Let us introduce a useful tool for computing kernels and cokernels in a complicated diagram of modules. Although it is only marginally useful for now, it will become a major tool in homological algebra.
Suppose we have the following diagram of A-modules and homomorphisms, where the rows are exact.
Let and for . Then we get a long exact sequence:
In diagram, the long exact sequence is drawn in green:
The proof is rather tedious so we will only prove the existence of the “snake map” .
- Let so that .
- Since is surjective there exists , .
- Let .
- Then .
- Hence for a unique .
- We let image of in .
This map is well-defined since if we pick another in the second step, then . Thus for some so and thus the new in the above construction is . So and have the same image in .
The rest of the proof is left as an exercise. ♦
The above process is called diagram-chasing, and it is often far more effective to have it shown to you live. Here is the first part of the proof in video form.
Finitely Presented Modules
Now let us compare and for A-modules M and N. Since any A-linear map induces a B-linear map we have a map . This is clearly A-linear so it induces a B-linear map
For this to be an isomorphism, we need to introduce a new concept.
An A-module M is finitely presented if it is finitely generated, and for some surjective map , its kernel is also finitely generated.
In other words, M is finitely presented if and only if there is an exact sequence of the form
Intuitively, this means M can be described by a finite set of generators subjected to a finite set of relations.
If M is finitely presented, then the kernel K of any surjective map is finitely generated.
Since M is finitely presented there is an exact sequence of the form where are finite free modules. Since are free and hence projective, there exist , making the diagram commute.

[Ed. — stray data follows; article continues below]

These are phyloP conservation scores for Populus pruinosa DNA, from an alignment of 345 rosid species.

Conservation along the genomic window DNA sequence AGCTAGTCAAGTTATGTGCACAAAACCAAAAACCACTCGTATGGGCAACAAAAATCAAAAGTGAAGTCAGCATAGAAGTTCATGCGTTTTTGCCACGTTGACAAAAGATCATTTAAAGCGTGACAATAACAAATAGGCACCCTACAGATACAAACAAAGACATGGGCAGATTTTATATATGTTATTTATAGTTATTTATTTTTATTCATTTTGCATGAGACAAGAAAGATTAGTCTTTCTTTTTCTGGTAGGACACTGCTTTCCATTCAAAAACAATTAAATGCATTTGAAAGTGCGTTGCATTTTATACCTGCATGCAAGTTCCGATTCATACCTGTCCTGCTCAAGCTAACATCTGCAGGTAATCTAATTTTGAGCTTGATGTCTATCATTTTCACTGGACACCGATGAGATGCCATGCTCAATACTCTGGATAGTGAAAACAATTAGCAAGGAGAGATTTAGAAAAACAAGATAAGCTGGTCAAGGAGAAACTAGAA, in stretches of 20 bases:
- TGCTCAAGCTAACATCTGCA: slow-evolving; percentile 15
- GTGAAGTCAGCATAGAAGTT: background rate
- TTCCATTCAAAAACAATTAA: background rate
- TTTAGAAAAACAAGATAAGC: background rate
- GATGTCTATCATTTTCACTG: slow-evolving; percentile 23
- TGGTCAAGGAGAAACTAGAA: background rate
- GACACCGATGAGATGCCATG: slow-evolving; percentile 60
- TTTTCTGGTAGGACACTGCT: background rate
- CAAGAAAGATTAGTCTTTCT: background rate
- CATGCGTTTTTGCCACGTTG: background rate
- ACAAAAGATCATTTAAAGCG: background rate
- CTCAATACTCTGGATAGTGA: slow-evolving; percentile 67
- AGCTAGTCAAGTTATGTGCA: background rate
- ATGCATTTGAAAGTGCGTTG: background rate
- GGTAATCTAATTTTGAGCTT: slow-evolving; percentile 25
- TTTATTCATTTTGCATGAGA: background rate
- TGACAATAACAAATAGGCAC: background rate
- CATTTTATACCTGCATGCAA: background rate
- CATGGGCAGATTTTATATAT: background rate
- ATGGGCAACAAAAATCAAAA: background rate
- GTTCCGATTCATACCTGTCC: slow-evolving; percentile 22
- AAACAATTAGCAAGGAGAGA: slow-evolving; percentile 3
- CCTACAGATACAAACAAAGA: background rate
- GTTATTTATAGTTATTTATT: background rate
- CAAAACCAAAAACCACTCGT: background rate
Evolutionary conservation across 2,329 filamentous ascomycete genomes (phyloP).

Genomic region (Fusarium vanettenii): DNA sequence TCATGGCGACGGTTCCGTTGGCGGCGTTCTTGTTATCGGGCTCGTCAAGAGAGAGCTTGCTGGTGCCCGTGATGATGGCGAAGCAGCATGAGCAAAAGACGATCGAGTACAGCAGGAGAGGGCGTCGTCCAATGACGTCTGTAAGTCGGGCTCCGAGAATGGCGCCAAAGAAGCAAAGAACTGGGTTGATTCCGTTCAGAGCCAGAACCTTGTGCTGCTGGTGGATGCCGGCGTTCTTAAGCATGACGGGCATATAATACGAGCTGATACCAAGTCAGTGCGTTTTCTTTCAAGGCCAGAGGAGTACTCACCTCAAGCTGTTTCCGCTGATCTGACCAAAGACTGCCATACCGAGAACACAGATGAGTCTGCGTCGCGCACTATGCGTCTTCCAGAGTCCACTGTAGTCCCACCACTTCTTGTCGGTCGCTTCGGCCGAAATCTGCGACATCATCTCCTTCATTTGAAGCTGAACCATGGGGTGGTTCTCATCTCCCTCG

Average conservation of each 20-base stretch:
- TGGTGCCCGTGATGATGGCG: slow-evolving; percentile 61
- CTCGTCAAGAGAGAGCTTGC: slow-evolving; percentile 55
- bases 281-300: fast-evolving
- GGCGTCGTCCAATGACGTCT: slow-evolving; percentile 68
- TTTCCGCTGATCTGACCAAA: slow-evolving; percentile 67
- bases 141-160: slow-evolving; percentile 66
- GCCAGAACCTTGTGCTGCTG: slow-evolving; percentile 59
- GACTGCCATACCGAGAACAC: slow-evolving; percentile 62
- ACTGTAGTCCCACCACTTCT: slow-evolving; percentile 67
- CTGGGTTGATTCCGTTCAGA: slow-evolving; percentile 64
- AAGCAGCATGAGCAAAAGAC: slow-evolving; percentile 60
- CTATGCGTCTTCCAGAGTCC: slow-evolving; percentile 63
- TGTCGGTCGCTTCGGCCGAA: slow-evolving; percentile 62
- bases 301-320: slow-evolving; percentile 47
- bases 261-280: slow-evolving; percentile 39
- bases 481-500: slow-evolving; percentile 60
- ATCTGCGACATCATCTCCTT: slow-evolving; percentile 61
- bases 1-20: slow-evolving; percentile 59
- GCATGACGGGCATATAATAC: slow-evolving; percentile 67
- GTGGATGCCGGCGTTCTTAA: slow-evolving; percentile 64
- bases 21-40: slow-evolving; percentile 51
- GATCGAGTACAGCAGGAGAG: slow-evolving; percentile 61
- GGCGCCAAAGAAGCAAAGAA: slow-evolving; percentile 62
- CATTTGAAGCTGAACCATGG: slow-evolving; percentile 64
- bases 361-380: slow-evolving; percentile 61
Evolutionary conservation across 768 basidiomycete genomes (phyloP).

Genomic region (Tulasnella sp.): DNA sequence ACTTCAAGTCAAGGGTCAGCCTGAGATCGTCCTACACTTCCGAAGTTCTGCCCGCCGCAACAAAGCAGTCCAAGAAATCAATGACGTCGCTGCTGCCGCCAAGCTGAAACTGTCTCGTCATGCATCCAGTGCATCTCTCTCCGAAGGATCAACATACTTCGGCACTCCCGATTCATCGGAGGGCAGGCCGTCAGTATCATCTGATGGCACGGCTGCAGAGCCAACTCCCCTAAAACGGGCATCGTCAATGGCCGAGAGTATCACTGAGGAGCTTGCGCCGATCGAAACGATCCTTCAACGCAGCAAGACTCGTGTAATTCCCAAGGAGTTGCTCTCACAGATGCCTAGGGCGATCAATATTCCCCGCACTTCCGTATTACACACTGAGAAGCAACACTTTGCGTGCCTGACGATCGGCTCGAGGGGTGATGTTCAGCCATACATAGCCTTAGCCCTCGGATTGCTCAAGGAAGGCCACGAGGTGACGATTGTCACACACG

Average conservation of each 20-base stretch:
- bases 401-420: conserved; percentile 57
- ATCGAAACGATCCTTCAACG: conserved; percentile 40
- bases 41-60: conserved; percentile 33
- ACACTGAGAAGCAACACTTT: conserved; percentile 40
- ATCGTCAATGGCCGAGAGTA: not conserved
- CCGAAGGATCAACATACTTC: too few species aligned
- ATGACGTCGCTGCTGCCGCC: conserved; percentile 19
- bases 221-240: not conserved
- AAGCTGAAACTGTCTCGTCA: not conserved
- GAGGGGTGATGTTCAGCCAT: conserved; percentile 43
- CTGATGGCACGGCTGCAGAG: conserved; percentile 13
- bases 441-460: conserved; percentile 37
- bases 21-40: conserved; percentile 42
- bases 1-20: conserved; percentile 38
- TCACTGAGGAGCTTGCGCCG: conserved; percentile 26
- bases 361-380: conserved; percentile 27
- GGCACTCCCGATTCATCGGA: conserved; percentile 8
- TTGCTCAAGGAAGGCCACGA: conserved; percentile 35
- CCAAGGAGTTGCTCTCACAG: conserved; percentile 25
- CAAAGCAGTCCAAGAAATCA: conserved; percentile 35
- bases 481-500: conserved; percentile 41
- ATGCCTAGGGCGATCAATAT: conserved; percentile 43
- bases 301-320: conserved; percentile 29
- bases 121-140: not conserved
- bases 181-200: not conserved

By the snake lemma we have an exact sequence
Thus is finitely generated. Furthermore, since is finite free is finitely generated. Since and are finitely generated so is K. ♦
1. Find a module M over a ring A which is finitely generated but not finitely presented.
2. Prove that a finitely generated projective module is finitely presented.
3. Prove that in a short exact sequence of A-modules , if N and P are finitely presented, so is M.
The concept of finitely presented modules can be generalized further.
We say that an A-module M is of type if there is an exact sequence
where each is finite free.
Thus saying M is means it is finitely generated and saying M is means it is finitely presented. One can show more generally that if M has type then the kernel of any surjection has type . However, this is outside our scope of discussion.
This has applications in non-commutative algebra, where we study (say) left modules over a non-commutative ring and consider their cohomological properties. For details, see GTM 87, Cohomology of Groups, by Kenneth S. Brown.
Hom Functor and Induced Module
Now our main result is as follows.
If M is finitely presented and B is A-flat, we have an isomorphism
Pick an exact sequence of A-modules: . Since Hom is left-exact, for any A-module N we have an exact sequence of A-modules
And since is exact, we get an exact sequence of B-modules
Since tensor product is right-exact, we also get an exact sequence of B-modules
Again since Hom is left-exact, we get an exact sequence of B-modules
But we have natural isomorphisms
which commute with . Hence this map is an isomorphism. ♦
F.P. ⇒ (Projectivity is Local)
Since localization is exact and naturally isomorphic to , as a special case we obtain the following.
If M is finitely presented, then .
Now we are ready to prove the following result.
If M is a finitely presented A-module, then M is A-projective if and only if is -projective for all maximal .
In summary, for a finitely presented module, projectivity is a local property.
(⇒) Let M be A-projective. For a maximal ; we wish to show is -projective. Let be a surjective -linear map. Now f is A-linear, and since M is A-projective
is surjective. Since M is finitely presented and , we get a surjective:
(⇐) Suppose is -projective for all maximal . To prove M is A-projective, let be a surjective A-linear map. We need to show
is surjective; equivalently, we need to show is surjective for all maximal . But this is just
which is surjective because is -projective. ♦